I’d suggest that the performance exhibits the seduction of whiteness and the continual inability for non-Black Latina/o/xs to imagine a world where Blackness is part and parcel of their community and not a root or an influence. The performance and the resounding embrace is a perfect example of how the racial politics of Latina/o/xs continually disappoint. This is where the “real” Latina/o/xs remind that some of us—the dark ones of our Latina/o/x communities—are not part of their agendas. This is how they message us that we don’t belong, that our Black issues are not their issues, just as not referencing the NFL teams’ racist commodification of Indigenous histories and traditions elides them from Latinidad.
Sunday’s halftime show and celebratory reactions drove in this messaging. First, by agreeing to the half-time show J-Lo and Shakira declared themselves agnostic (translation—not my problem) to the main question that has plagued the NFL for the last few years: the questions of Black lives. But here is what the two artists missed and likely many (white) Latina/o/xs missed: Black lives are the lives of so many Black Latina/o/xs. Black Latina/ox/s have to deal with police and state violence and acts of racial discrimination in and outside the criminal justice system, often at the hands of white Latinos. (Remember Zimmerman? How about Miami Police Captain Javier Ortiz, a white racist Latino who then claimed he was “Black too”?)
Second, J-Lo and Shakira performed and referenced non-Black “Latina/o/x” and generic white feminist as de-racialized issues, comfortably and perhaps intentionally putting Blackness in the background as back-up dancers and musical influences. This is the same “y tu abuela donde está,” (where’s your grandmother?) trope that typifies Latina/o/x representation of Black lives. We are either dead, in the kitchen, part of the set design, never protagonists, as the white faces do the selling. In this way, Shakira and J-Lo’s zero-calorie political statements recycle the blindspots of white feminism. It's a feminism that celebrates big derrieres on white blonde women but will never offer a Latino spot for a Black woman.
J-Lo and Shakira could have dared to serve as representation of a broader spectrum of Latinidad. A Latinidad where Black lives and police brutality extends the purview to what some criminal justice scholars call crimmigration, where immigration is tied to criminal law (hence terms like “illegal alien"). I know they are not scholars. But what if they or their Latina/o/x world would have had to worry about their kid being caged in an ICE facility or a local jail? Might they not have been able to recognize the caging of Latina/o/x children as part of a criminal justice and immigration system that has always sought to criminalize non-White, and lets be honest, mostly Black and dark (including Black Latina/o/x), populations? Some have declared that the children in the cages were Latinos; I can’t help ask from a Black Latina lens if any of them were Black. Or is Blackness only allowed the purview of African-American-ness in non-Black Latina/o/x and Latin American eyes? [Given the times Latina/o/xs react in awe and refuse to speak to me in Spanish, I think I know the answer.]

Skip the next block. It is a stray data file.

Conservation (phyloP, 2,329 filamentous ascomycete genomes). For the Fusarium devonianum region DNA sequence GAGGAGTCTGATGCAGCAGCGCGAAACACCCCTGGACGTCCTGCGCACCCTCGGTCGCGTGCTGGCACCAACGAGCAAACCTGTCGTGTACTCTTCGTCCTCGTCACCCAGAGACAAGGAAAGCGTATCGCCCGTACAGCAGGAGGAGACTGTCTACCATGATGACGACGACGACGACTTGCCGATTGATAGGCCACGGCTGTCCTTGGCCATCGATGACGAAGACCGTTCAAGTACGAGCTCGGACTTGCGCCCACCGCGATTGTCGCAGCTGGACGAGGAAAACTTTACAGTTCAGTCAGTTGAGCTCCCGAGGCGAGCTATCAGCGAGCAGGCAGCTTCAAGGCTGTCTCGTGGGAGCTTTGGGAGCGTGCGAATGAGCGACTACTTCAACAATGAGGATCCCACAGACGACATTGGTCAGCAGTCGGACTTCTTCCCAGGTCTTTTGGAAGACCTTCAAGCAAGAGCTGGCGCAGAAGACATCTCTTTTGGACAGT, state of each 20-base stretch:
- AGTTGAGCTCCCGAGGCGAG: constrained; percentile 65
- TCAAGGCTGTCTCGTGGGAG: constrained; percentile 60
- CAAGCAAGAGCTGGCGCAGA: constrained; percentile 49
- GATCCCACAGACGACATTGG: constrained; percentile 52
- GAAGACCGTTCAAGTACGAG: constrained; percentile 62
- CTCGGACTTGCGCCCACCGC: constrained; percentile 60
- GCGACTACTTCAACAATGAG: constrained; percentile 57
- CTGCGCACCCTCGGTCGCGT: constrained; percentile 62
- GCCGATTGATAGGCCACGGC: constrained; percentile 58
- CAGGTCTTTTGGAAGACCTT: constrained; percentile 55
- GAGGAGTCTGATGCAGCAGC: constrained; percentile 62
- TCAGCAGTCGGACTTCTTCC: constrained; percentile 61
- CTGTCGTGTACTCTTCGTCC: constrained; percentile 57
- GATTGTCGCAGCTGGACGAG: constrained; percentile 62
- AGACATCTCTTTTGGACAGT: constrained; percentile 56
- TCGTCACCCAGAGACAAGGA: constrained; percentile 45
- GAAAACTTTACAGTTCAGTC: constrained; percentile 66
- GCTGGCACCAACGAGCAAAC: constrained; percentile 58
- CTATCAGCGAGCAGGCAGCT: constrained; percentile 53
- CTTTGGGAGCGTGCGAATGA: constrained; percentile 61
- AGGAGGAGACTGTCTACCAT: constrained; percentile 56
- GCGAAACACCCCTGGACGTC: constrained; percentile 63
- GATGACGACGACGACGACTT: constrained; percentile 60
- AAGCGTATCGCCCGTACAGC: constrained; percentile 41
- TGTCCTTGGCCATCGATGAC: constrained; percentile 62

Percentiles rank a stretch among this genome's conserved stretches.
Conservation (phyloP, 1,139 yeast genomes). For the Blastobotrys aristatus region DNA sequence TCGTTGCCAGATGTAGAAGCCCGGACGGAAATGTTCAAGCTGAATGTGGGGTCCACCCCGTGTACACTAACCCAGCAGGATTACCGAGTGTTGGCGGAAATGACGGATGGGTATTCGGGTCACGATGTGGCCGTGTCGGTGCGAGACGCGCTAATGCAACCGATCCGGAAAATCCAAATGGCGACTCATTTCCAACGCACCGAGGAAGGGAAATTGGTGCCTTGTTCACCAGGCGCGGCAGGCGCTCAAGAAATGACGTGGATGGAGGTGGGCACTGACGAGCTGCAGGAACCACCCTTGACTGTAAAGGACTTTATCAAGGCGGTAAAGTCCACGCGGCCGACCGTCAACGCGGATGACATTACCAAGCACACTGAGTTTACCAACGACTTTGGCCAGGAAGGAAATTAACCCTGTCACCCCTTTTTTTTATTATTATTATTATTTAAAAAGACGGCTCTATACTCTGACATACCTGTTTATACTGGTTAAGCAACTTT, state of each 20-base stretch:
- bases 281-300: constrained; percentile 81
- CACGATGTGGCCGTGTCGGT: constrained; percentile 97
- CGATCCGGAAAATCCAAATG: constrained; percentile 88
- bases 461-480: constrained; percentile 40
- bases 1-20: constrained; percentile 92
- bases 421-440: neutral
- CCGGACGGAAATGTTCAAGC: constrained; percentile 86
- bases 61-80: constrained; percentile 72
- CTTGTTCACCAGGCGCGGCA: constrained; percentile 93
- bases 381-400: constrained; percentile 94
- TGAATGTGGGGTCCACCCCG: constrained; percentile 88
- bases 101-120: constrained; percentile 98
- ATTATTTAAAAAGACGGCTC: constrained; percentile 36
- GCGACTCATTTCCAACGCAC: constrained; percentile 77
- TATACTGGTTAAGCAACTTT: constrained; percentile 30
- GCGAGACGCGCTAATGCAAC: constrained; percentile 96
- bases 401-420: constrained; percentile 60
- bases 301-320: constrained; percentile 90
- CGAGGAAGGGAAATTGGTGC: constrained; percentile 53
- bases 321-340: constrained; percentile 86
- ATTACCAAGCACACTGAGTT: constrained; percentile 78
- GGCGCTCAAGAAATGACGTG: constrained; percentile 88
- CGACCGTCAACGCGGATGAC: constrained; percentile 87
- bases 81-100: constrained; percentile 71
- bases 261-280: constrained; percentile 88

As a Black Latina, I always wish, or rather have to fight (with all the enduring significations of the “angry” Black woman), for Blacks to become visible to Latino/a/xs. After the Superbowl, the undying defenses by excited non-Black Latina/o/xs proved again to me that they are ready to sacrifice us, or at least put us on pause. During moments when dancing and cultural representation and “real” Latino and white feminist political issues such as “colonialism” (as opposed to those non-Latino issues like police brutality) are at stake, they don’ want us to rain on their parades. The failure to see us (Blacks) in the framing of “their” struggles speaks to the whitened racial frames of those political stances; and remind that anti-colonial struggles will often forget about one of its most potent products—race. The claim I am making is not for solidarity. The ask (I really want to say demand but that may elicit some defensiveness that exposes the fragility of Latina whiteness) is for an acknowledgement that we too are part of your Latinidad.
Jennifer Lopez and Shakira could have done what Cardi B, Rihanna, or even Pink did. Instead, they came out—blonde manes and all (which is not insignificant)—with two white Latino trappers (Bad Bunny and J Balvin, who again put a white face on everything Black) and signaled, to the applause and jubilation of non-Black Latina hegemony, that we are not part of them: not “their” whitened celebrations nor “their” whitened struggles.
Understanding that reality, yet again, I and my children returned promptly to the regular programming of Mira Quien Baila and La Voz; again to the everyday battlefields where we look for any indication or opportunity to demand that we belong. We stay involved to stake a claim to the spaces of Latinidad that we and our ancestors also built and that also belong to Black Latina/o/xs like us.
Zaire Z. Dinzey-Flores